Can Bitter Waters Be Sweetened By Song?


This week's Torah portion includes an enigmatic ritual concerning jealousy and love gone awry.

We are the wandering people, and Numbers is the record of our wilderness trek. Parshat Naso includes a particularly challenging passage that begins, “If any wife has gone astray and broken faith with her husband … or if a fit of jealousy comes over one and he is wrought up about his wife although she has not defiled herself, the husband shall bring his wife to the priest.”
The text continues with directions for a ritual that includes “a meal offering of remembrance, which is a meal offering of jealousy,” and “water of bitterness,” a potion the accused woman must drink.
This ritual, one of the most enigmatic passages in the Torah, has evoked powerful responses throughout the centuries. Was this ritual, named Sotah for the accused, ever peformed? Does it reflect a deep misogyny,  or a protective mechanism for accused women? And how can we modern readers understand it?
We read this portion one week after Shavuot, our celebration of the relationship between God and the Jewish people. Our sages compare this relationship to the closeness between twin siblings, or between lovers. The Sotah ritual focuses on love gone wrong — a lover who betrays, a lover who suspects betrayal. 
The ritual described in Naso could only be imagined in a world where some have agency and the ability to initiate ritual or legal proceedure and others, their intimate partners, are voiceless and powerless. The bitter taste of the biblical Sotah ritual is intensified in the Mishnah, which devotes an entire tractate to women suspected of adulterous relationships.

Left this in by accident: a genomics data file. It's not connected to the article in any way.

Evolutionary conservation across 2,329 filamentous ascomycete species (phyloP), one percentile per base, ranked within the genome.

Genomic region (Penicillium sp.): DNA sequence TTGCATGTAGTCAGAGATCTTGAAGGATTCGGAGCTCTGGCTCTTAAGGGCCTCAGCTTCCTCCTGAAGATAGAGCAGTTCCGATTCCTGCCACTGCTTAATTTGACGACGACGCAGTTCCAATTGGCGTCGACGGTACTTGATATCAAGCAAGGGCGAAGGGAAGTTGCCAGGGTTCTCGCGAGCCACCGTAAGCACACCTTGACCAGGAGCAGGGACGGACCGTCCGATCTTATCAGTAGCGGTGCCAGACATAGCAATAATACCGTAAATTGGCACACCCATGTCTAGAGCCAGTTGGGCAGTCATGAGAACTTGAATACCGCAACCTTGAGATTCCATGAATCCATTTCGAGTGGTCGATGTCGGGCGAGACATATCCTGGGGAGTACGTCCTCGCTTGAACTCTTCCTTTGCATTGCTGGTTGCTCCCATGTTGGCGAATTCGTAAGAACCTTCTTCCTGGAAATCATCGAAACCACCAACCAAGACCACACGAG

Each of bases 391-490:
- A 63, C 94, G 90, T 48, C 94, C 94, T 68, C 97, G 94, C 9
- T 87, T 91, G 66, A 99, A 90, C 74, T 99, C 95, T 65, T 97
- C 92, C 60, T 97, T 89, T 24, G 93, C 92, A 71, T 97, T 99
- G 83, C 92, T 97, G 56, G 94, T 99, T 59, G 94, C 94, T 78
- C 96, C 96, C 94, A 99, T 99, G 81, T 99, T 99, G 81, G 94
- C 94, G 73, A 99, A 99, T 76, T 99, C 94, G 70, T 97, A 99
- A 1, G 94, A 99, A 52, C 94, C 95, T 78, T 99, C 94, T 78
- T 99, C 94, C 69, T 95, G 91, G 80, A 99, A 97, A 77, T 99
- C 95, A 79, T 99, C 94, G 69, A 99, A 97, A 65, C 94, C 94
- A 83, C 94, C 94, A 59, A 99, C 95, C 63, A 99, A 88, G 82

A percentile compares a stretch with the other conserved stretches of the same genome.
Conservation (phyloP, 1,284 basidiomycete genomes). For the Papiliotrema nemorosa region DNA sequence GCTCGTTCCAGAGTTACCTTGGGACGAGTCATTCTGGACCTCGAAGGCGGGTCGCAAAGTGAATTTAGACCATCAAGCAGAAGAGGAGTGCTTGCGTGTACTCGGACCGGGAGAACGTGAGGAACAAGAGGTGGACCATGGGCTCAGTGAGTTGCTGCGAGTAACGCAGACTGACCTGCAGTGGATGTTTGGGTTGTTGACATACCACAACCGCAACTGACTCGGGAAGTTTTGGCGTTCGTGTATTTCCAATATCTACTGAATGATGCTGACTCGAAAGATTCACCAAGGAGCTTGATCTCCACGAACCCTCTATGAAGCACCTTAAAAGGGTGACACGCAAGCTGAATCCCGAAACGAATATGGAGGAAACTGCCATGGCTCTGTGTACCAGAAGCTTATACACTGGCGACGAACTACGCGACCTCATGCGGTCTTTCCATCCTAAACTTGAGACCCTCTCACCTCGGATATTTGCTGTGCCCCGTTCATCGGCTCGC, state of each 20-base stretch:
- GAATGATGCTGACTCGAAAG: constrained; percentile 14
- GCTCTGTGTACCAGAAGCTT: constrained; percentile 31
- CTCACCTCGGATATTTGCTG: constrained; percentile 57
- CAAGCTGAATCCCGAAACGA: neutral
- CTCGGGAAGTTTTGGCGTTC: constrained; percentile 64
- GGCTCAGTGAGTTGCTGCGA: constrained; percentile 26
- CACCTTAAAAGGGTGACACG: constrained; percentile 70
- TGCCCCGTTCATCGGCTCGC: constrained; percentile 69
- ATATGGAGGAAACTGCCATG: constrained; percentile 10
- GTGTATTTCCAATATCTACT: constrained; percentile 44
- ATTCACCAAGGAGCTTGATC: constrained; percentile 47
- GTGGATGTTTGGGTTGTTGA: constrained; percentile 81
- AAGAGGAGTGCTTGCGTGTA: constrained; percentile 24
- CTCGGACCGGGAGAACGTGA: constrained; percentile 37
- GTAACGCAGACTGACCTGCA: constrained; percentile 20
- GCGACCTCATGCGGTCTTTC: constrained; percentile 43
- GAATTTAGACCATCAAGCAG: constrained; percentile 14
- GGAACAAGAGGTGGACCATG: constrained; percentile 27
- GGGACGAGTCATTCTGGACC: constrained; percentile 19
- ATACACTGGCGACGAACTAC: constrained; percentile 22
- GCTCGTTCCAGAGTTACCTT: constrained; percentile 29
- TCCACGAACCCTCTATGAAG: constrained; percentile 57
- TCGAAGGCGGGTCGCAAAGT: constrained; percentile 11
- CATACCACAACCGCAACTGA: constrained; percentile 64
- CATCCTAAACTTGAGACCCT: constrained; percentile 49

The Torah acknowledges the complexity of the human heart, and the great power of human emotions. When we love, we sometimes want to possess and control the beloved. This is love gone awry, when passion becomes power, and love becomes rage. Tragically, violence against women is not only an ancient scourge — women are raped and murdered every day, often mistakenly, “in the name of love.”
Thankfully, we have inherited many texts that offer different perspectives on human intimacy.
Shir HaShirim, the Song of Songs, is read every year at Passover. We celebrate the rebirth of the natural world with images of a lover and beloved finding one another as we mark the liberation of our people from slavery. Yet the power of the Song of Songs goes far beyond serving as a mirror to our people’s birth. The equity and mutual respect — and delight — of the lovers in the Song of Songs sets an example of a relationship of equals.
Shir HaShirim offers a countertext to Sotah. The rabbis often conclude a difficult text with one that offers healing — they called it a nechemta, a softening, a comforting. The Song of Songs serves as a nechemta to the bitterness of this part of Naso as it invites us to consider egalitarian partnerships where power and passion are shared, a world where both nature and lovers blossom.
As we journey through the wilderness of the book of Numbers, let us claim our freedom by building intimate relationships of justice and equity. And let us continue to wrestle with texts that challenge — and sharpen our skills as readers of Torah. 
Rabbi Sue Levi Elwell serves as Scholar in Residence at Washington Hebrew Congregation. Email her at: sle31108@gmail.com


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